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Our Story with Bees Our Honey Bees

Our story with bees

We started keeping bees in 2003.  It was an adventure we knew little about except the fact we liked honey.  Over the years we have tasted many different kinds of honey and have realized that we prefer honey from bees that have gathered it from a variety of sources.  A single source honey such as fireweed honey does not fit our palate.  Years ago, when we lived in Nova Scotia, we would get honey from a farmer whose bees gathered it from the native plants in and around the farm.  To us, that was the best honey we had ever had and that was the kind of honey we wanted to have. 

We started with two hives and the first year got a fantastic crop.  This gave us the courage to continue.  Over the years we have had anywhere from one to seven hives.  One winter we lost all of our hives to a mysterious death of all the bees.  But since we like our honey above all other, we started up again.  Our optimum number of hives is four.  That keeps us busy but does not overwhelm us, since we have a lot of other creatures that depend on us far more then the bees.

Weather has a lot to do with the health of the hive.  A cold Spring is not so good and a cold Fall is not go good either.  Once in awhile, we have a warm Spring.  That to us is a great treat since we get to gather spring honey that consists of honey from spring flowers and in particular, maple trees.  It is the crème de la crème of honey.  Spring honey is very light in color, summer honey is darker and fall honey is the darkest.  Since we live in the Northwest where the Summers are very dry and very few native plants bloom in the Fall, we have planted around our farm a variety of herbs that need very little water and bloom in the fall.  Our bees also like to venture to our neighboring farms were they collect nectar from a variety of vegetable flowers.  This combination of nectar from native vegetation and from cultivated crops makes for the very best honey.  No other honey comes even close in the complexity and smoothness of flavor.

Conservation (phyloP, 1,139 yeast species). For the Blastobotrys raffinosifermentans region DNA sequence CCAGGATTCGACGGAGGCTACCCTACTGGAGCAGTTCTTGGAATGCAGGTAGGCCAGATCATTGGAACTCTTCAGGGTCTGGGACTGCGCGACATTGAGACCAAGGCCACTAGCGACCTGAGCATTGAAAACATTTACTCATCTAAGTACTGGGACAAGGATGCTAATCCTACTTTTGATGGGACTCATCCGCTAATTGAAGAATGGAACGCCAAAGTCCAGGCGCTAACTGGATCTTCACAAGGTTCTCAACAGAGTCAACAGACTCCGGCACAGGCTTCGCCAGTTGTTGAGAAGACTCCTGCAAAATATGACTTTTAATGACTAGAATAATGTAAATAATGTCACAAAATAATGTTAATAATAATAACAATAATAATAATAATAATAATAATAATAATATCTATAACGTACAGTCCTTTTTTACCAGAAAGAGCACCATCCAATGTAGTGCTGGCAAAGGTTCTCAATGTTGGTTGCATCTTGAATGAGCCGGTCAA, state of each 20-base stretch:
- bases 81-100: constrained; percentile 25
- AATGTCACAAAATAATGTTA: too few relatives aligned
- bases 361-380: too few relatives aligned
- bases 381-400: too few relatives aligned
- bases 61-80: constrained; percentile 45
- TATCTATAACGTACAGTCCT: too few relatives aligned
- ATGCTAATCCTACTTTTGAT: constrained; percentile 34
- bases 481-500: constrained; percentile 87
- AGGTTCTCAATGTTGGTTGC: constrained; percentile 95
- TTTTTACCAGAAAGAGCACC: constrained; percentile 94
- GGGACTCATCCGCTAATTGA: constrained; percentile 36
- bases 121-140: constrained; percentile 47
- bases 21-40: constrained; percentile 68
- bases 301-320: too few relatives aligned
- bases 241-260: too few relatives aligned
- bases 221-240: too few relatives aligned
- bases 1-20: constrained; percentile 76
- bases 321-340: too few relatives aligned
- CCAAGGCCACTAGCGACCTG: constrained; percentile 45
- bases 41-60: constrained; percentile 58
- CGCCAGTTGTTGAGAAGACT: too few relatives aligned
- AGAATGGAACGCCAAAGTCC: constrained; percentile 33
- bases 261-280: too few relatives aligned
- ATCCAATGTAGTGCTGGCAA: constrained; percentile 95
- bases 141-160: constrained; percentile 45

Our honey

We do as little to this perfect product as possible.  We simply spin the honey from the honey combs and pour it into containers.  We do not heat it in any way.  We feel that heating may in fact not be good for the honey.  Our honey does get thicker with time; it also gets thicker with time in the hives.  We feel this is a sign of quality.  If you are interesting in our honey please contact us for availability at selma@bonedryridge.com


Bees are awesome creatures.  They don't live very long and during their lifetime will gather about 1/12th of a teaspoon of honey.  With this in mind one should really appreciate a spoonful of honey.  They will go as far as three miles to gather nectar.  Since we live on a ridge we notice them flying off in both directions.  One side will take them to mostly native vegetation and the other to our neighbors' vegetable and lavender fields.  This variety of sources makes for the best honey.  They do not bother people.  They simply are out there doing their thing but will only become aggressive if someone is messing with their hive at inappropriate times.  We can work the hives on bright sunny days and the bees don't care that we are taking their home apart but if we work the hives in the evening or on cool days they are not happy. 

If we really understood the importance of bees in our agriculture we would never consider destroying a bee hive.  Bees are a huge factor in pollination for many crops.  They are in fact so important that if we did not have them we would not have the quantity of food we have today.  There has been a huge decline if the number of beehives in North America and other places.  At this time it is not understood what is causing this decline and it still continues.  Beehives are simply dying and we don't know why.  If you find a beehive in your garden, don't kill it.  Honor it instead.  Be thrilled to have one.  They will not bother your if you do not bother them.

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